Mixed but negative week for Aussie pairs after construction data outweighs positive global risk sentiment this week.
Australia Headlines and Economic data
- Australian construction work digs a hole for the economy in fourth quarter
- Australia Private Capital Expenditure Gains 2.0% In Q4
- Things are looking brighter for Australia’s manufacturing sector
- Preliminary estimates for commodity prices increased by 4.8% in February, after increasing by 2.8% in January (revised)
Major Market Drivers for the Australian Dollar
As usual, global risk sentiment was likely a contributing factor to the Aussie’s relative performance this week, and for a quick rundown of what drove global risk sentiment, check out my review of this week’s risk sentiment drivers and broad market behavior in my Japanese yen weekly review here.
In short, risk sentiment looked like the main driver for Aussie price action in the first half of the week with positive vibes coming from the removal of the U.S. trade tariff deadline on Chinese goods and possibly on the reduced probability of a “no-deal” Brexit scenario. This likely the reason why we saw the Aussie out perform more against the safe haven currencies than its out performance against the Kiwi and the aforementioned Brexit update induced British pound rally.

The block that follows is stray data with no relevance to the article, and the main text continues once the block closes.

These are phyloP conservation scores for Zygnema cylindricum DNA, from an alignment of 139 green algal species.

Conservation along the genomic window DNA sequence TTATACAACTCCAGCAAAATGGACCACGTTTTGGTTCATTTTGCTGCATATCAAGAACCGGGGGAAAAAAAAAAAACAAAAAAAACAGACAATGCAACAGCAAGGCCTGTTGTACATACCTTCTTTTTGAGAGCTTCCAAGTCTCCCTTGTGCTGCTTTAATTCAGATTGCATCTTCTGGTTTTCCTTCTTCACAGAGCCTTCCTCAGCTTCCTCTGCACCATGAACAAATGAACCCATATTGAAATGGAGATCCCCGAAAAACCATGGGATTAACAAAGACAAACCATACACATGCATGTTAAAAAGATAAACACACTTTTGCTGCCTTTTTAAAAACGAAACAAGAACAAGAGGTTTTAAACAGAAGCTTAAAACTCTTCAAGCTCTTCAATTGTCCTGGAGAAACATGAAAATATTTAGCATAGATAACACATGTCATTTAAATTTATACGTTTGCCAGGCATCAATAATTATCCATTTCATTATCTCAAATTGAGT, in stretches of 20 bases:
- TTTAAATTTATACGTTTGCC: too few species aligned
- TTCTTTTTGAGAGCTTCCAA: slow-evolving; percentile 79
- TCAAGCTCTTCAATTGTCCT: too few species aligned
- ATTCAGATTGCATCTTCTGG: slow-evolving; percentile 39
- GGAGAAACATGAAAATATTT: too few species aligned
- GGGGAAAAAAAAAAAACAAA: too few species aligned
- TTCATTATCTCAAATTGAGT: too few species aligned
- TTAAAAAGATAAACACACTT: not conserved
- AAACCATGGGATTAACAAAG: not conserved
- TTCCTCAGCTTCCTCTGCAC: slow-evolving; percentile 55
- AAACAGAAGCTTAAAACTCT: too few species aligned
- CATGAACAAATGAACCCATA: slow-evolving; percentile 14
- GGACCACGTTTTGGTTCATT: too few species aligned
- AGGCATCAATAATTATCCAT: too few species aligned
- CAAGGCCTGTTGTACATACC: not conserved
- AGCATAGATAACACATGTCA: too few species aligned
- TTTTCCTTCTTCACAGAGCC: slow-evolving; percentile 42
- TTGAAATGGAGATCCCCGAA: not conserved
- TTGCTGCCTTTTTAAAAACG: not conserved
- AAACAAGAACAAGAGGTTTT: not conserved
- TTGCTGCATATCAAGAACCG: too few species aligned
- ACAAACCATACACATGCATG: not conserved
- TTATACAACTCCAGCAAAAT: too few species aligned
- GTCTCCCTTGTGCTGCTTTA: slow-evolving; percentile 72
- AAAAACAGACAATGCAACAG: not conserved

The positive Aussie sentiment changed going into the Wednesday Asia trading session after Australia released a surprisingly weak construction spending update (down -3.1% in the December quarter), which brought the focus back for Aussie traders to the weakening Australian economy and the Reserve Bank of Australia’s concerns with the housing market.
The Aussie was never able to recover after that report, eventually falling into the red against most of the majors by Thursday’s trading session. We did see broad uniform weakness from Aussie pairs around this time, despite a report on manufacturing showing further recovery in February. It’s possible that the Aussie took a hit along with a brief turn in risk sentiment, possibly on the geopolitical headlines of President Trump cutting his meeting short with Kim Jong-Un, and/or the military actions between India and Pakistan. Or more likely, European traders priced in the weak Chinese government PMI report, which showed a contractionary reading or 49.2–the weakest level since February 2016.
On Friday, it looks like Aussie bears lightened up on the pressure, possibly on the better-than-expected Caixin manufacturing PMI report (49.9 vs. 48.5 in January). The improvement showed in the private survey contradicted the government PMI report; we don’t know who is right but apparently traders put more weight on the private report based on the quick bullish reaction.
Actually, Aussie pairs chopped around after the Caixin PMI release but eventually found buying support during the Friday London session, possibly with the help of the latest update on commodity prices, showing a 4.8% increase in February. Or it’s likely a return in focus to the risk-on vibes that helped pushed equity markets and bond yields higher in the early U.S. trading session before weak U.S. data turned traders sour on risk assets into the weekend, and the Aussie mostly weaker against the other major currencies.